To improve your guitar playing skills, you will need to practice consistently, and it’s essential to have a good understanding of music theory, such as chords, scales, and rhythm. With consistent effort and regular practice, you can eventually become proficient at playing the guitar, but it’s unlikely to happen in just 7 days.
How many hours should I study guitar a day?
The amount of time you should study guitar per day depends on several factors, including your goals, schedule, and level of experience. However, it’s generally recommended to practice at least 30 minutes to an hour per day if you’re a beginner. As you become more experienced, you may want to increase your practice time to 2-3 hours per day or more.
It’s important to note that practicing guitar for an extended period without taking breaks can lead to physical strain and injury. Therefore, it’s recommended to take regular breaks during your practice sessions and to vary the types of exercises you do to avoid repetitive strain injuries.
Ultimately, the key to becoming proficient at the guitar is consistency and regular practice. Even if you can only practice for a short amount of time each day, practicing consistently will help you improve your skills and make progress over time.
Which is harder to learn piano or guitar?
According to many experts, the piano is harder to learn than the guitar. This is because the piano requires the use of both hands and a greater range of motion than the guitar. Additionally, the piano has a more complex and larger range of notes than the guitar, making it more difficult to master.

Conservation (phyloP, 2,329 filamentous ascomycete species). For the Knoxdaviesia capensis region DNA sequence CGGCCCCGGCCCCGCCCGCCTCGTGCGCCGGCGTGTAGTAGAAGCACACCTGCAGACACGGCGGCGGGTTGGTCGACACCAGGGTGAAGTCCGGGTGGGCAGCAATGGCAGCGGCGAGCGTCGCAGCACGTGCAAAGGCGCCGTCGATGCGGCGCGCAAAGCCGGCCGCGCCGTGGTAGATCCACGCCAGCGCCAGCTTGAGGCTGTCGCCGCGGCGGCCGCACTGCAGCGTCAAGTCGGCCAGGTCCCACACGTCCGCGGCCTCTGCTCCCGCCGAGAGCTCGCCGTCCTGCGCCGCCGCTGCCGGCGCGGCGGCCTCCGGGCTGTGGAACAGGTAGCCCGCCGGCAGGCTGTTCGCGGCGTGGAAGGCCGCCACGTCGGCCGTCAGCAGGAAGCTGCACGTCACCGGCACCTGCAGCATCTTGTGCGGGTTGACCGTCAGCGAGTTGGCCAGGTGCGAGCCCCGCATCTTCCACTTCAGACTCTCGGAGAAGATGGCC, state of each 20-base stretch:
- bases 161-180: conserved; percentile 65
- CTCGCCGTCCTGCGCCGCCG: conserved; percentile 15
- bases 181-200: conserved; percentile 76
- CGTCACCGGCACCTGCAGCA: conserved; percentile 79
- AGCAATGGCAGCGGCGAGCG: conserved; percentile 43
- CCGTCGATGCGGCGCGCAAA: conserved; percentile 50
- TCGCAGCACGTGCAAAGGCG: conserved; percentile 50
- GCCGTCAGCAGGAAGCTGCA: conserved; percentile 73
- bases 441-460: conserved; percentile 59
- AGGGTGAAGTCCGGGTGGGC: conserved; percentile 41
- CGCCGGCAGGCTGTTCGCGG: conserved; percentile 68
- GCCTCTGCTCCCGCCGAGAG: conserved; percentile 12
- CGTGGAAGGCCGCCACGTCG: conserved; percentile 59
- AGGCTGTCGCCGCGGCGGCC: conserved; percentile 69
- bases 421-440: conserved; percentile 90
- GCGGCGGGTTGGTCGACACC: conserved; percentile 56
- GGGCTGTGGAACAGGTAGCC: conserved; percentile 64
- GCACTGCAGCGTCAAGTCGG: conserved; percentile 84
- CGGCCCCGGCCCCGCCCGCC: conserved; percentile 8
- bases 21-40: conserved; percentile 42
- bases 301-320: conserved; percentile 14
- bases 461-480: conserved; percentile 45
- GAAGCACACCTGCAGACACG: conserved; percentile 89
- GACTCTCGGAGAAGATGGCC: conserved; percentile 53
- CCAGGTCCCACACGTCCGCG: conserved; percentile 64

Many female guitarists have a problem making all chords right because they have smaller hands.
What is the hardest guitar chord?
The difficulty of guitar chords can vary depending on the individual player’s skill level and experience. However, there are some chords that are generally considered to be more challenging than others due to their complex fingerings or stretches. Here are a few examples of some of the hardest guitar chords to play:
- F#m7b5: This chord is a variation of F#m and involves playing a barre across the second fret with the second, third, and fourth fingers in different positions.
- B7#9: This chord is a variation of B7 and involves playing a barre across the second fret with the second, third, and fourth fingers in different positions.
- G#7b13: This chord involves playing a barre across the fourth fret and stretching the fourth finger to the seventh fret.
- C#maj7#5: This chord involves playing a barre across the fourth fret and stretching the third finger to the sixth fret while the fourth finger plays on the fifth fret.
It’s important to note that while these chords may be challenging, they are not impossible to play. With practice and dedication, even the most difficult chords can be mastered over time.
What is the devil’s chord on the guitar?
The “devil’s chord” is a nickname sometimes given to the tritone, which is a musical interval that spans three whole tones or six half-steps. On the guitar, the tritone is often played as a power chord with the root note and the flattened fifth note of the scale.
The tritone has historically been associated with dissonance and tension in music and has been used in various musical genres to create a sense of unease or darkness. It’s sometimes referred to as the “devil’s interval” or the “diabolus in musica” because of its dissonant sound and association with evil or demonic themes in music.
Learning how to play guitar is a lifelong endeavor. If some of these guitar chords appear a little perplexing, don’t give up. Make sure you master the ability to read chord charts quickly.
Maintaining consistency and practicing hand placement will eventually result in muscle memory. Everyone must begin somewhere. Have fun!
If you like this article read more here about the apps that can help you learn to play!